12. For the knights, adoring a particular lady (not necessarily one’s wife), was seen as a means of self-improvement. This aspect of chivalry was called courtly love, and was, in its ideal form, non-sexual. He might wear his lady’s colors in battle, glorify her in words, and be inspired by her, but she always remained pure and out of reach.

  13. Women in Medieval Society A woman was always subservient to a man, whether husband, father, or brother. Her husband or father’s social standing determined the degree of respect she commanded. For peasant women, life was a never-ending cycle of child-bearing, housework, and hard fieldwork. Women in higher positions were occupied with childbearing and household supervision.

  14. The Church During the Medieval period, all Christians belonged to the Catholic Church. The pope was enormously powerful and controlled most of the crowned heads of Europe. It also fostered a cultural unity that transcended national cultures of Europe with its system of beliefs and symbols. It continued to be the center of learning.

  15. Thomas à Becket (c. 1118-1170) Thomas had risen to great power under his friend King Henry II (reigned 1154-1189). Henry appointed Thomas to Archbishop of Canterbury (head of the Catholic Church in England), so that Thomas would side with him in disputes with the church. When Thomas didn’t do this, Henry said “Will no one rid me of this turbulent priest?” Taking his words literally, four of Henry’s knights murdered Thomas in his own cathedral.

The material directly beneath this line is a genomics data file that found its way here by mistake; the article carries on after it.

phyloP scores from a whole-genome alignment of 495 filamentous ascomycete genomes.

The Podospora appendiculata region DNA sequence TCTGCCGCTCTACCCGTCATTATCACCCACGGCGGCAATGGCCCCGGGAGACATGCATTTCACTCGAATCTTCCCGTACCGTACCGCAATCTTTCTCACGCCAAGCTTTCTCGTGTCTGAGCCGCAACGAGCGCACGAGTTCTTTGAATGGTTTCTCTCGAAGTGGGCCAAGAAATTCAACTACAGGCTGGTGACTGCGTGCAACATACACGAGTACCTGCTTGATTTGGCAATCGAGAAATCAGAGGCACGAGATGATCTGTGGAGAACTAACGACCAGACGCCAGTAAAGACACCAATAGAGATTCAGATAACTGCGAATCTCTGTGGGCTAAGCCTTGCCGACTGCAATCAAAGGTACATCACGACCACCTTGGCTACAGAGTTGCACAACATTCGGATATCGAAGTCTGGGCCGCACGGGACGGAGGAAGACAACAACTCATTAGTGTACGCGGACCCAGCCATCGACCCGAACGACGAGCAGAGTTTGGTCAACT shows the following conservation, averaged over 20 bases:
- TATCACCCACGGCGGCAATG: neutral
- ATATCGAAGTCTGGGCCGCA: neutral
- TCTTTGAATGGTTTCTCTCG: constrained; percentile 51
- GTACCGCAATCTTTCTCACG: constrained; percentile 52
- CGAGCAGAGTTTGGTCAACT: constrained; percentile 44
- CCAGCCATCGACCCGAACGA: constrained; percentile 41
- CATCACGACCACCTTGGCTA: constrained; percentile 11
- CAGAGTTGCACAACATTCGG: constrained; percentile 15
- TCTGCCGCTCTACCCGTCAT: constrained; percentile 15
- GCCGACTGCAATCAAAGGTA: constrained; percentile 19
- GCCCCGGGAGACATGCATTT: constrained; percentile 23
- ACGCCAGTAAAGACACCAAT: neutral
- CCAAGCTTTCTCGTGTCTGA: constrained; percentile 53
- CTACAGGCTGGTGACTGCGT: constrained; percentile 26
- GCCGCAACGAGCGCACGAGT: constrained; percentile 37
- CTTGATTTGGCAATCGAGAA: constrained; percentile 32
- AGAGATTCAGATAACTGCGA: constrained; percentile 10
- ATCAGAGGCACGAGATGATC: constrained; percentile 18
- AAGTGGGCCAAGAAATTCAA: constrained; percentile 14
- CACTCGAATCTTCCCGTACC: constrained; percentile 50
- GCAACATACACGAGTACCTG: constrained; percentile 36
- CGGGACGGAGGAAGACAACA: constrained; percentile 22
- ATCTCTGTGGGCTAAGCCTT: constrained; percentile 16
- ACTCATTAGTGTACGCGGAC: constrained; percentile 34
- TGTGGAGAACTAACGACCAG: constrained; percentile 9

16. Public outrage at Becket’s murder led to devotion to Saint Thomas the Martyr and created a backlash against Henry, a significant setback for the monarchy in its power struggles with Rome. As a result, the church was open to corruption by clergymen the state was in no position to correct.

  17. Changing Times As the population grew, an increasing number of people lived in towns and cities. In turn, the city classes developed—lower, middle, and upper middle. These merchants lived outside the feudal system, producing a sort of freedom not seen before.

  18. The introduction of commonly accepted coinage, gave the peasants more buying and selling power. Peasants were able to save money instead of trading their services for goods, allowing them to escape their lower class status. The Chivalric Code and ideals of knighthood, were undermined by the emergence of guns and gunpowder, changing the nature of warfare and the necessity of knights. .

  19. Furthermore, the yeoman (small landowner) with his long bow, which could fly over castle walls and pierce the armor of knights, began to replace the need for knights during the Hundred-Years’ war. Yeomen became the new representatives of the English. The ideals of knights and chivalry fell into antiquity, along with the feudal system

  20. The Final Death Blow Finally, the Black Plague, which took place in the middle of the Hundred-Years’ War, struck England in 1348-1349. The plague was highly contagious and spread by fleas and rats, and reduced the population of England by a third, decreasing the amount of available laborers and increasing the bargaining power of the lower classes .

  21. England was now ready for a Renaissance.